Global nature magazine National Geographic has named Riga on its list of the 20 most recommended travel destinations for 2014.
''Riga’s cobble stoned streets seem lifted from a fairy tale—and perfectly suit the little-known charm of this Baltic capital. The often uneven paths, so easily negotiated by stiletto-heeled locals, twist between medieval timber-frame houses through the city’s old town, ending at the grand but asphalt boulevards, which feel transplanted from Paris or St. Petersburg,'' the magazine writes.
The special article goes on to write that ''along these streets, the architecture chronicles the city’s complicated history, from ornate merchant guild buildings dating to Riga’s days as a key port of the Hanseatic League, to a brick tower built by the 17th-century ruling Swedes, to glorious art nouveau facades and wretchedly drab iterations of Soviet ideology. Through centuries of foreign rule, Riga’s undeniably Latvian spirit never waned.''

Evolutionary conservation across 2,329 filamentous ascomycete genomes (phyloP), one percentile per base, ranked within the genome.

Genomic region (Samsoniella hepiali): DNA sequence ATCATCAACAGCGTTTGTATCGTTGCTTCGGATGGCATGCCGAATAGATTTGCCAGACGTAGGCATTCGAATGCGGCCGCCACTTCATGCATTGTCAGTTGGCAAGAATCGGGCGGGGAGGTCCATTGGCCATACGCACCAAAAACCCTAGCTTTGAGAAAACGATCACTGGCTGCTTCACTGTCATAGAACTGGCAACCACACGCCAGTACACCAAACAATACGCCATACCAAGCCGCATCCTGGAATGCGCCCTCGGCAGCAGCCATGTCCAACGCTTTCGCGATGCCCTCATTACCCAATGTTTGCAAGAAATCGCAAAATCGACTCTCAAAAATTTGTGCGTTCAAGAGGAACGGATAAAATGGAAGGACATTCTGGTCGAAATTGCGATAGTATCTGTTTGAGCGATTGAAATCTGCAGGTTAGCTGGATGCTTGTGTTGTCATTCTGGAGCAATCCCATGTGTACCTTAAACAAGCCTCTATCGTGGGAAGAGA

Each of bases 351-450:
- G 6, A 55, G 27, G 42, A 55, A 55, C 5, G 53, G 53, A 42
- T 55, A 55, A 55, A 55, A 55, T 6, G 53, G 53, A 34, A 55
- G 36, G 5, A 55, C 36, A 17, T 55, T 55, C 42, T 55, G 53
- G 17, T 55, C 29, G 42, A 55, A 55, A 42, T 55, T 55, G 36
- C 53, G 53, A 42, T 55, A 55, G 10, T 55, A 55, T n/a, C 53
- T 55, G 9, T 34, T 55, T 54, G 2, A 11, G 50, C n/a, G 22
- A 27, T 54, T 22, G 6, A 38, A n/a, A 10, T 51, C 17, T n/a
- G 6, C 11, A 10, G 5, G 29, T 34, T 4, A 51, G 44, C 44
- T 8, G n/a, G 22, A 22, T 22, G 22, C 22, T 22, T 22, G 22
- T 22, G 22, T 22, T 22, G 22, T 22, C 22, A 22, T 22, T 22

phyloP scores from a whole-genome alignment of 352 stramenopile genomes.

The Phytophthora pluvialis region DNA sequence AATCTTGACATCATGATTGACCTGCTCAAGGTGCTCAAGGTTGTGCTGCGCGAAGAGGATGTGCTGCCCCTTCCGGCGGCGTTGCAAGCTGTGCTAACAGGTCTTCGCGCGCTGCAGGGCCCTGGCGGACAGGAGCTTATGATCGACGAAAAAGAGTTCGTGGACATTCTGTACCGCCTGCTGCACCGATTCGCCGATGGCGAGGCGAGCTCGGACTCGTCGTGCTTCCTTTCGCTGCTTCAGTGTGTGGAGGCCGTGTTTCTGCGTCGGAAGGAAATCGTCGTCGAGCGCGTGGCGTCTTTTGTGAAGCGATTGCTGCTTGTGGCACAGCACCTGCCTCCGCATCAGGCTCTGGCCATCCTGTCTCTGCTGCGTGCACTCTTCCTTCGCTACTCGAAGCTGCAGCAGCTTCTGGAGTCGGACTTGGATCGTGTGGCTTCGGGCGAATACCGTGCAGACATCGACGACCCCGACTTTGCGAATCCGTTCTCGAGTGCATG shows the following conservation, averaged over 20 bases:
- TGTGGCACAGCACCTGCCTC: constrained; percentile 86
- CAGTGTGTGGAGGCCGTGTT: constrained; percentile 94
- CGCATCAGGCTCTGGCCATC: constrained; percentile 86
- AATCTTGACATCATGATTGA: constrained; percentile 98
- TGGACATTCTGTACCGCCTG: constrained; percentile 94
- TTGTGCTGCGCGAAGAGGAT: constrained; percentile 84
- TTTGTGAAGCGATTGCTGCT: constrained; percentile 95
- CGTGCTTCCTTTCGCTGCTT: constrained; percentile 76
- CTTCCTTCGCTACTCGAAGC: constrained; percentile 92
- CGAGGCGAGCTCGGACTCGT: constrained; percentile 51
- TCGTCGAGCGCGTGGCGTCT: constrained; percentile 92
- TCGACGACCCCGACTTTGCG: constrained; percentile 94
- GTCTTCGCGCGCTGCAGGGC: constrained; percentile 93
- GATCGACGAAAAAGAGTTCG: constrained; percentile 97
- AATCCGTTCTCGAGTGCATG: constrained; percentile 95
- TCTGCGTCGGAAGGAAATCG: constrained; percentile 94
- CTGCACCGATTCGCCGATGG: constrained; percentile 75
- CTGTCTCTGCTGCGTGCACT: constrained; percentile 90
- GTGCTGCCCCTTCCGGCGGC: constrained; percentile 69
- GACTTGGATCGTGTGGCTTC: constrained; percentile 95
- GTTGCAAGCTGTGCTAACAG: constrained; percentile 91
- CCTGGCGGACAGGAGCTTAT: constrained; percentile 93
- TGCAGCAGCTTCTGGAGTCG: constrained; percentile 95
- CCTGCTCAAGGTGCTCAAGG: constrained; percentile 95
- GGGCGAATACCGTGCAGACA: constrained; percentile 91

''Now, with more than 20 years of freedom under its belt, Riga is racing to make up for lost time. Many of the city’s 800-plus art nouveau buildings gleam again, including the theater where Mikhail Baryshnikov got his start. Wine bars and designer lattes are not only trending, they’re practically commonplace. The central market, housed in former zeppelin hangars, keeps up a roaring trade in forest mushrooms and blackberry jam. While restaurants elegantly update Latvian home cooking (fresh fish and cloudberries),'' the article points out, and goes on to give various travel tips on where to go, what to see, where to eat and what to do in the Latvian capital.
''With the European Union’s designation of Riga as a 2014 Capital of Culture, the city is set to reclaim its title as a crossroads—proudly cobble stoned—of the continent,'' ''National Geographic'' points out.
Watch a time lapse of Riga here